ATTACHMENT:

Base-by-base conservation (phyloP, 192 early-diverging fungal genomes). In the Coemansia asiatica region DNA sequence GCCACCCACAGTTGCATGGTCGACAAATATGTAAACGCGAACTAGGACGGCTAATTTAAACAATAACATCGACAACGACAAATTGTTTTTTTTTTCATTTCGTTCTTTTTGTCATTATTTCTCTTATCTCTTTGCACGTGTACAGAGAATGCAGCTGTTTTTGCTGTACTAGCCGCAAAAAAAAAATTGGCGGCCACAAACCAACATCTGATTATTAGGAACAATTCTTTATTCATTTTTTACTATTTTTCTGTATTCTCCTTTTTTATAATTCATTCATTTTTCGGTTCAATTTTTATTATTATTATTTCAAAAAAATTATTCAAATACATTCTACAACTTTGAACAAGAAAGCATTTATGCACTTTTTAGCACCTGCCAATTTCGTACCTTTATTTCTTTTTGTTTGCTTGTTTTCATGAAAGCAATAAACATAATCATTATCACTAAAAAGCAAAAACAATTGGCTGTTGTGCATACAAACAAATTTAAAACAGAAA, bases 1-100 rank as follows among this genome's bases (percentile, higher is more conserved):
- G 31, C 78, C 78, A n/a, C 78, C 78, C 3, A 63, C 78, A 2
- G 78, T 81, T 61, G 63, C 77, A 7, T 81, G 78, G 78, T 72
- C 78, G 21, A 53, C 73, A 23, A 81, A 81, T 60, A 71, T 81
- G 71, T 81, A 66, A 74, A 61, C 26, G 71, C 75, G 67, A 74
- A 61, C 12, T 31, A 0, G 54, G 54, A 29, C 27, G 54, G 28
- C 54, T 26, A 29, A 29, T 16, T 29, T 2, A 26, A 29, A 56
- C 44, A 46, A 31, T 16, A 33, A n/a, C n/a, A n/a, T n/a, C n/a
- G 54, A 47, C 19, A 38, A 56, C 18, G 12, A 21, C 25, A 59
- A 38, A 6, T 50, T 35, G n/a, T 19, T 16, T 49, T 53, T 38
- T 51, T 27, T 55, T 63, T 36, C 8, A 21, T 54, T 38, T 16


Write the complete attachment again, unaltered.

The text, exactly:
Base-by-base conservation (phyloP, 192 early-diverging fungal genomes). In the Coemansia asiatica region DNA sequence GCCACCCACAGTTGCATGGTCGACAAATATGTAAACGCGAACTAGGACGGCTAATTTAAACAATAACATCGACAACGACAAATTGTTTTTTTTTTCATTTCGTTCTTTTTGTCATTATTTCTCTTATCTCTTTGCACGTGTACAGAGAATGCAGCTGTTTTTGCTGTACTAGCCGCAAAAAAAAAATTGGCGGCCACAAACCAACATCTGATTATTAGGAACAATTCTTTATTCATTTTTTACTATTTTTCTGTATTCTCCTTTTTTATAATTCATTCATTTTTCGGTTCAATTTTTATTATTATTATTTCAAAAAAATTATTCAAATACATTCTACAACTTTGAACAAGAAAGCATTTATGCACTTTTTAGCACCTGCCAATTTCGTACCTTTATTTCTTTTTGTTTGCTTGTTTTCATGAAAGCAATAAACATAATCATTATCACTAAAAAGCAAAAACAATTGGCTGTTGTGCATACAAACAAATTTAAAACAGAAA, bases 1-100 rank as follows among this genome's bases (percentile, higher is more conserved):
- G 31, C 78, C 78, A n/a, C 78, C 78, C 3, A 63, C 78, A 2
- G 78, T 81, T 61, G 63, C 77, A 7, T 81, G 78, G 78, T 72
- C 78, G 21, A 53, C 73, A 23, A 81, A 81, T 60, A 71, T 81
- G 71, T 81, A 66, A 74, A 61, C 26, G 71, C 75, G 67, A 74
- A 61, C 12, T 31, A 0, G 54, G 54, A 29, C 27, G 54, G 28
- C 54, T 26, A 29, A 29, T 16, T 29, T 2, A 26, A 29, A 56
- C 44, A 46, A 31, T 16, A 33, A n/a, C n/a, A n/a, T n/a, C n/a
- G 54, A 47, C 19, A 38, A 56, C 18, G 12, A 21, C 25, A 59
- A 38, A 6, T 50, T 35, G n/a, T 19, T 16, T 49, T 53, T 38
- T 51, T 27, T 55, T 63, T 36, C 8, A 21, T 54, T 38, T 16